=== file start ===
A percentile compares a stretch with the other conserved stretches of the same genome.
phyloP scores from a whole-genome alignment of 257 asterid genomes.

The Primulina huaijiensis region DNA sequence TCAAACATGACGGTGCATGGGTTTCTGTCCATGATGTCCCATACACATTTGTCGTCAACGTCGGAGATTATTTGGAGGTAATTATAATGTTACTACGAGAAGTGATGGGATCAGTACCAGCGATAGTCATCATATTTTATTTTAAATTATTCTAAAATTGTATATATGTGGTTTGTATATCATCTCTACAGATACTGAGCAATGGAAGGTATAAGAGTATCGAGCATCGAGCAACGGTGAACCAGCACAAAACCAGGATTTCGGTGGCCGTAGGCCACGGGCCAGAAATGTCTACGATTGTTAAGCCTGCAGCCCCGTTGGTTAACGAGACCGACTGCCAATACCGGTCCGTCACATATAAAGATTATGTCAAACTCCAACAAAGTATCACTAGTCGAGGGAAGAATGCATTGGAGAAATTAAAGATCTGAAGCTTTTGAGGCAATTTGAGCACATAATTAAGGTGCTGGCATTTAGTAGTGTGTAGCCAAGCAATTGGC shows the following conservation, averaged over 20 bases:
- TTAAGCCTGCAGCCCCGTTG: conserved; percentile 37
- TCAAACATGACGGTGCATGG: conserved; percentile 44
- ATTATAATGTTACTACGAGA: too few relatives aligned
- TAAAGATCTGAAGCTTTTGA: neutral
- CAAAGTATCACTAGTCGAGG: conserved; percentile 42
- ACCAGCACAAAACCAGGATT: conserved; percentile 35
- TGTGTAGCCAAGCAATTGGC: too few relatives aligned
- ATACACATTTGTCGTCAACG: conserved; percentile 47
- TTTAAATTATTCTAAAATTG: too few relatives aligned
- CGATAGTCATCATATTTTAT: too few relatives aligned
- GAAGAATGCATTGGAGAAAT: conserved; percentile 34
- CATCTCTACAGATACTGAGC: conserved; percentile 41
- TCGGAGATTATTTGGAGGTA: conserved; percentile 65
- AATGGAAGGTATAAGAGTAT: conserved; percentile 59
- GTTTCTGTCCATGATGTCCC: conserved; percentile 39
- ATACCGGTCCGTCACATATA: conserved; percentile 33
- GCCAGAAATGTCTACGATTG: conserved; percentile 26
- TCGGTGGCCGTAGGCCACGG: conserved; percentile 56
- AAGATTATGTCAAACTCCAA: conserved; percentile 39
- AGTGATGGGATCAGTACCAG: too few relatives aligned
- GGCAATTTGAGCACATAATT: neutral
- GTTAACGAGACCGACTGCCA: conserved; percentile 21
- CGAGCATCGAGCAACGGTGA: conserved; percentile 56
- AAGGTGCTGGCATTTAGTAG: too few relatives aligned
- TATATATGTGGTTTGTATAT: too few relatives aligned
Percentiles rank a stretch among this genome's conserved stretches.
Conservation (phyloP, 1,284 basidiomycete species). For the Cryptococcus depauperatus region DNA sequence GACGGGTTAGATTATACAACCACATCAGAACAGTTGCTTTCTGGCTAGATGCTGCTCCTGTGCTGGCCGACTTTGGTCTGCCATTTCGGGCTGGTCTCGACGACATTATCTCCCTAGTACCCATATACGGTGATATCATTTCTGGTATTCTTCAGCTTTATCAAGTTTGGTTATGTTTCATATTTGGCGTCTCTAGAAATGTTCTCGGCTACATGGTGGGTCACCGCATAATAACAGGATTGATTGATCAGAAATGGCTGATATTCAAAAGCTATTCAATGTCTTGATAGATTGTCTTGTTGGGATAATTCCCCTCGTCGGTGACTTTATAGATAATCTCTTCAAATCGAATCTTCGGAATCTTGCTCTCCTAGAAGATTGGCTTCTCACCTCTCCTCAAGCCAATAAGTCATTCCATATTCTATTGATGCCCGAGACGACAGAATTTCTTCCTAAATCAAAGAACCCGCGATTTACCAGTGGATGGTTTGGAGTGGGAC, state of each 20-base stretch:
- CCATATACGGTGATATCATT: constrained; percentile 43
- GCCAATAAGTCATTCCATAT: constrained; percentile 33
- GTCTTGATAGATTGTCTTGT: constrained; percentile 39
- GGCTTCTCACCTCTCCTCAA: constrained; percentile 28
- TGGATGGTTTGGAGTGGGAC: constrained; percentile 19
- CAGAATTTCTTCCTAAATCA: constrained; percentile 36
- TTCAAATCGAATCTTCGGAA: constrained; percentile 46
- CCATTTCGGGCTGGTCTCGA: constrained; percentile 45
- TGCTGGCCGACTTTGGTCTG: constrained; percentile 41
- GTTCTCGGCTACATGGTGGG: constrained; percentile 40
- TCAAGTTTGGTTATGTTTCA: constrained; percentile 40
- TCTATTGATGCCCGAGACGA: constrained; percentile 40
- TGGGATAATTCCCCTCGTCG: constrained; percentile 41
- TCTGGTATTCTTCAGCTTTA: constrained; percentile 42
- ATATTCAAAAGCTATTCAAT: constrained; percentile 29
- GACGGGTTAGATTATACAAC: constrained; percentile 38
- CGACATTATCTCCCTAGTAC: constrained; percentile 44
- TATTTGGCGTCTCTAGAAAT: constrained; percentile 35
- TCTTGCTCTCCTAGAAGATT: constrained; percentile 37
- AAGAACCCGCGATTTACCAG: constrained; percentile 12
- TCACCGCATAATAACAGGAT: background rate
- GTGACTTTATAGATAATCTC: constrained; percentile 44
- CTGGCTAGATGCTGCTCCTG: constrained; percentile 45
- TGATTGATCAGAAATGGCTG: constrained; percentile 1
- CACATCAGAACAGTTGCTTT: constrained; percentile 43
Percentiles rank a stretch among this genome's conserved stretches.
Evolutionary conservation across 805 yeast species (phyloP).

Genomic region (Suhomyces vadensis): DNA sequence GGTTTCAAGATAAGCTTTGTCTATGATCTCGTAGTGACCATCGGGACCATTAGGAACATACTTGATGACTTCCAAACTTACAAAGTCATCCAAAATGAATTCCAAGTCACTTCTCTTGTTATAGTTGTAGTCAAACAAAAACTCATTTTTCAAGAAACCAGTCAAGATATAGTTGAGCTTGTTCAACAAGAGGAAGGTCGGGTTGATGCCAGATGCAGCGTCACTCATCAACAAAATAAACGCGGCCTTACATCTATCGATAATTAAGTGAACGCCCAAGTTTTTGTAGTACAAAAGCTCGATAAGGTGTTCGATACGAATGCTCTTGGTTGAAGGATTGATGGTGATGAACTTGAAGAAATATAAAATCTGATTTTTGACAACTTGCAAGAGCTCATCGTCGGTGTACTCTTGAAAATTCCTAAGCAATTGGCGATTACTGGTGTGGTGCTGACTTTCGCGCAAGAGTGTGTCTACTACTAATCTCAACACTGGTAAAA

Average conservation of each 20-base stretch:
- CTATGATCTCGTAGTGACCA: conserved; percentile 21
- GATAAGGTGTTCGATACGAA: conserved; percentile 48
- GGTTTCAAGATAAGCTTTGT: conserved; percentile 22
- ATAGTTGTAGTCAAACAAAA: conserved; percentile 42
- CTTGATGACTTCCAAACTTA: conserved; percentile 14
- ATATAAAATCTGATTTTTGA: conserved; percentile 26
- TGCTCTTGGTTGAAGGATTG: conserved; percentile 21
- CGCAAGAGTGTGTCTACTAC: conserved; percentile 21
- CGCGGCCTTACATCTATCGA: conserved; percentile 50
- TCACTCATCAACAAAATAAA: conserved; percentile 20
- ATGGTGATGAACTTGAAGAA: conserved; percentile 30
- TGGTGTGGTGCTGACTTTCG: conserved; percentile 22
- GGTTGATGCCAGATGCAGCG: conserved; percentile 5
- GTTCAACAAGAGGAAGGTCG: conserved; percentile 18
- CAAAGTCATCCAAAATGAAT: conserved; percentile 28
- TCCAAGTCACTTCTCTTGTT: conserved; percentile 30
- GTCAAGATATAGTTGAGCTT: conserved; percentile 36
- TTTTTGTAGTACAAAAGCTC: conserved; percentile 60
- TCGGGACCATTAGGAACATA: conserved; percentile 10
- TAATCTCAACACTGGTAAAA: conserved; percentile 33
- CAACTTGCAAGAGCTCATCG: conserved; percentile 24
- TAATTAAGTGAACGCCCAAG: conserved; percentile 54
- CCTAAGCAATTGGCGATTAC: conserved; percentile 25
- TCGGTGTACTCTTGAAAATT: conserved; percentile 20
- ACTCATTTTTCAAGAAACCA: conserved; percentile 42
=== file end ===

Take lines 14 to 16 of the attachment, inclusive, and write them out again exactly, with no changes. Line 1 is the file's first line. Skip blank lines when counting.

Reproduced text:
- GAAGAATGCATTGGAGAAAT: conserved; percentile 34
- CATCTCTACAGATACTGAGC: conserved; percentile 41
- TCGGAGATTATTTGGAGGTA: conserved; percentile 65